From rubber estate to tapping sporting glory

Source: From rubber estate to tapping sporting glory

SEREMBAN: Quiet man A Ramasamy became a forgotten hero of Malaysia’s vintage era of distance runners in the 1960s and 70s but he should be remembered for his courage, resilience and gentle humility.

He emerged spectacularly from a rubber estate to become one of Malaysia’s top distance runners, setting records and showing what was possible in endurance running.

He won the national titles for the 1500m, 5000m and 10,000m between 1970 and 1977, and at one time held the state records in the three events.

The man who produced several memorable races at the SEAP and SEA Games against regional stars like Burma’s Jimmy Crampton to win three silver and two bronze medals died yesterday, aged 75.

He died at a care centre for elderly in Rasah where he had been placed after suffering a stroke a year ago.

C Sathasivam Sitheravellu said his former teammate had slipped into depression and was unable to speak coherently in his final days.

At the 1976 national championships in Alor Setar, Sathasivam beat his buddy and arch rival A Ramasamy into second place while M Solaimuthu finished third.

“While Ramasamy always had a smile for his friends, he was depressed and sometimes refused to eat,” he said.

Sathasivam said he would remember Ramasamy as a great friend and an opponent on the track with whom he shared many special moments in victory and defeat.

“He was my arch rival whom I adored and was thrilled to beat him in the 5000m at the 1976 national athletics championships in Alor Setar and at the 1977 KL SEA Games trials,” he said.

Born in Carey Island, Selangor, Ramasamy was running in his teens for Pajam Estate when he was spotted by the late renowned coach Edwin Abraham at the National Plantation Workers athletics meet.

Abraham roped him into the Negeri Sembilan team, and Ramasamy, along with Sathasivam, Harjinder Singh and C Cinnathamby, went on to rule distance running in the country.

At that time, there was a deluge of athletes in track and field and other sports and government departments gladly recruited them.

Abraham, who had an extraordinary ability to transform raw talent into gems, approached then Prisons director-general Murad Ahmad to give Ramasamy a job.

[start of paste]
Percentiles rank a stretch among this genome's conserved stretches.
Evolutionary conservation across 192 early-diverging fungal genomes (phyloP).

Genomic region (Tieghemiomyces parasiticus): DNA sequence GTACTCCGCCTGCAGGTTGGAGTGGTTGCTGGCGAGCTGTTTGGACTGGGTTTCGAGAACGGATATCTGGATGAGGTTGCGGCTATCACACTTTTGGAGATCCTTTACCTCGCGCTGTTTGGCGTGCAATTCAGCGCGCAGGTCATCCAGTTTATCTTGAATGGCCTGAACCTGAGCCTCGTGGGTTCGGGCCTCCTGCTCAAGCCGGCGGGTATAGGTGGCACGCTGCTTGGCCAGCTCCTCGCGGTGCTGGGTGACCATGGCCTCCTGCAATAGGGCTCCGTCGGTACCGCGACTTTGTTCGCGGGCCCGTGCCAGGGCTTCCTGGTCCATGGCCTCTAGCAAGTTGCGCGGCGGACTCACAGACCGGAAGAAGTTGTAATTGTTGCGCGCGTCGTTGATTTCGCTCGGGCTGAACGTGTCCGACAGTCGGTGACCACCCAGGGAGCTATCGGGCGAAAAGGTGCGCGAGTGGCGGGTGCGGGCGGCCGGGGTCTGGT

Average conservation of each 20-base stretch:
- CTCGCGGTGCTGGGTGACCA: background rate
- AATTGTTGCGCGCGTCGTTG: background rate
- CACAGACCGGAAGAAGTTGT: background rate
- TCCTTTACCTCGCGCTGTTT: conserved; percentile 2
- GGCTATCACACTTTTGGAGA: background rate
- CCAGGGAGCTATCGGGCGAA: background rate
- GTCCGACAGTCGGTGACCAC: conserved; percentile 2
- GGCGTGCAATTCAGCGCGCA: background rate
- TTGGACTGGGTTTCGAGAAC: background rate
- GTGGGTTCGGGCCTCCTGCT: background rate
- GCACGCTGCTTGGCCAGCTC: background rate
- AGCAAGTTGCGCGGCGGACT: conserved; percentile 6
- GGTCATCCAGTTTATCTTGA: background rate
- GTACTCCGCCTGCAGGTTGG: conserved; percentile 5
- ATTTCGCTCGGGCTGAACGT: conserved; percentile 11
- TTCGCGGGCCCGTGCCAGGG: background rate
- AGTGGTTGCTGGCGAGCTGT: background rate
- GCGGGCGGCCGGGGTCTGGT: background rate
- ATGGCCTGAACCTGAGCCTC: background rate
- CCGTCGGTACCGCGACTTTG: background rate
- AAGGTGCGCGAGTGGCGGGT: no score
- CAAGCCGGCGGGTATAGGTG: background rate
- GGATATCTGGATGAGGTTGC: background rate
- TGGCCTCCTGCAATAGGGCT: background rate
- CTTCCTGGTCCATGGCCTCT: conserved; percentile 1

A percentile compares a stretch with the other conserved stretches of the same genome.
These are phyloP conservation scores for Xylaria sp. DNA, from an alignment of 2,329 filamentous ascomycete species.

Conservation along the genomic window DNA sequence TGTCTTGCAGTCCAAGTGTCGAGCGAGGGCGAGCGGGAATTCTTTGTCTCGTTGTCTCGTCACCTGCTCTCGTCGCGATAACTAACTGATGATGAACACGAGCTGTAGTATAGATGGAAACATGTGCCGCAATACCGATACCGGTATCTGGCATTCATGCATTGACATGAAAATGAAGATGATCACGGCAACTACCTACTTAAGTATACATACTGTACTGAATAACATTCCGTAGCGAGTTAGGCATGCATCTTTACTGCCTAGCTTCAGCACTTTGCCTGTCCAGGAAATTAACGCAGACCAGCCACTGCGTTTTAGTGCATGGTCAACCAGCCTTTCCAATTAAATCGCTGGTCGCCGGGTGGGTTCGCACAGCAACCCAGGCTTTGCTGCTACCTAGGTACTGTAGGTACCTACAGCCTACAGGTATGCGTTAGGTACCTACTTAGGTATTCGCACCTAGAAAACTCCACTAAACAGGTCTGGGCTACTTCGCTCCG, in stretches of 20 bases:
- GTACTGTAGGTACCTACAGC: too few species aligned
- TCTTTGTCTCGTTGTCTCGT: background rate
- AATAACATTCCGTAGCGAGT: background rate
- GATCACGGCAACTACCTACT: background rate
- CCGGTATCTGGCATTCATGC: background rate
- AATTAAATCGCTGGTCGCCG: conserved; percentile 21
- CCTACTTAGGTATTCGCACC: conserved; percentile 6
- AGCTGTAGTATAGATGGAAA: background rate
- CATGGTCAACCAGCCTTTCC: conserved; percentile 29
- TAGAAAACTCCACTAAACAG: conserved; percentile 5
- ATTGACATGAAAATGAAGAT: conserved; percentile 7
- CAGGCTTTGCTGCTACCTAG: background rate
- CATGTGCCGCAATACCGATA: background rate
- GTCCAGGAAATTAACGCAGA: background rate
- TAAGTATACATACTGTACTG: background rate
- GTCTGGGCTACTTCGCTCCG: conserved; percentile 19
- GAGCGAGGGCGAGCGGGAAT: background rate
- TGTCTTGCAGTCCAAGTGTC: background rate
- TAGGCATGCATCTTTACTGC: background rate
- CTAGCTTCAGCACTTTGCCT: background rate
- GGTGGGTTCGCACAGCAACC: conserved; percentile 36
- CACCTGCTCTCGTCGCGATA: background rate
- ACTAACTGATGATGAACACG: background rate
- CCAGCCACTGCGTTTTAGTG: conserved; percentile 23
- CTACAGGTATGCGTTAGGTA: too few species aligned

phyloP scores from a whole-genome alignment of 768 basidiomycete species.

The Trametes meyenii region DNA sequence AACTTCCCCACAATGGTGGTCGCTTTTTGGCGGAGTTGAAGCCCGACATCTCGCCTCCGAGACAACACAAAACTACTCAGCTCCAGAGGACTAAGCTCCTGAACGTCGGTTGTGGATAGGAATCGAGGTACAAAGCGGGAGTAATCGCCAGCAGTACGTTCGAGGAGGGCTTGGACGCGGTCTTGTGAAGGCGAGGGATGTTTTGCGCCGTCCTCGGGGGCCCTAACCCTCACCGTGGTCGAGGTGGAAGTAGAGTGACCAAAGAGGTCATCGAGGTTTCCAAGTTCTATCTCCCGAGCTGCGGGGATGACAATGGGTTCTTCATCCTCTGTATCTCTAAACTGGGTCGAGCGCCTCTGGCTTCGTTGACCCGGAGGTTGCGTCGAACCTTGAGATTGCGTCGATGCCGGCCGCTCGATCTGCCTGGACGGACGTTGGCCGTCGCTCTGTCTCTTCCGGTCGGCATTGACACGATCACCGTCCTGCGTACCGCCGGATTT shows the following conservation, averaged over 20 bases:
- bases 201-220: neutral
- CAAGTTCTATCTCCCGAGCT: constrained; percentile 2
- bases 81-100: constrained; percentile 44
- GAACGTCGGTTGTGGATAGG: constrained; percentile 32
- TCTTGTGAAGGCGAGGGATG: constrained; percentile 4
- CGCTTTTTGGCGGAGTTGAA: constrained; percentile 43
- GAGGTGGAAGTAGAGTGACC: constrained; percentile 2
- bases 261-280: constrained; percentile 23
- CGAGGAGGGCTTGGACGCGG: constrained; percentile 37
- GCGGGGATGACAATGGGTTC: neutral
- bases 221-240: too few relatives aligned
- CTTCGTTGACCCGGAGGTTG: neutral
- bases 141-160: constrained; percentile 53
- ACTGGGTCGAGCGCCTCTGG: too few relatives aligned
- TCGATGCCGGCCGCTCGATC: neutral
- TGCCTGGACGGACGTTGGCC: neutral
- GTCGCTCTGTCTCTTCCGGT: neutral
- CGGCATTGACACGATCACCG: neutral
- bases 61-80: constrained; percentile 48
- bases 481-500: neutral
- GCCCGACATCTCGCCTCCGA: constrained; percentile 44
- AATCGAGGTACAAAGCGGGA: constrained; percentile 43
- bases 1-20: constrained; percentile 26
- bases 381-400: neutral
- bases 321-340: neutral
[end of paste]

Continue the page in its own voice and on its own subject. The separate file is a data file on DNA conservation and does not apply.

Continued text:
Murad, who is regarded in Malaysian sporting history as making Prisons a powerhouse in football and athletics, agreed to employ Ramasamy as a warden.

But Ramasamy said he would only accept the offer if his fellow distance runner from Pajam Estate, Abu Bakar, was also hired.

Much to their delight, Murad agreed and both men were hired, with Ramasamy going on to be more successful of the two in athletics.

Roger Loong, the former Negeri Sembilan Athletics Association statistics committee chairman, said Ramasamy made his mark after breaking the late Dilbagh Singh Kler’s 10,000m national record.

A Ramasamy at the nursing centre in Rasah. (Sathasivam pic).

He said Ramasamy clocked 32:40.4 in Kuala Lumpur on May 18,1970 to shatter Dilbagh’s eight-year record of 32:41.6 set in Manila.

Ramasamy further reduced it to 32:04.0 in Seremban in 1971, then 31:24.2 in Kuala Lumpur three months later, and finally 31:00.4 in Seremban less than a year later.

“His national record stood for 13 years before another NS athlete, G Krishnan, broke it in Bangkok in 1985 with a time of 30:58.9,” said Loong.

Harjinder Singh, the Malaysian marathon champion in 1973 and the winner of the 5000m at the national championships in 1977, described his rivalry with Ramasamy as “brothers in battle”.

He said as senior athlete and rival, Ramasamy “pushed us to train together and even pointed out our mistakes during training and after a race”.

Ramasamy will be cremated today at the Templar crematorium between 1pm and 2pm after prayers at 120, Jalan Delima 9, Taman Indah Sikamat in Seremban.

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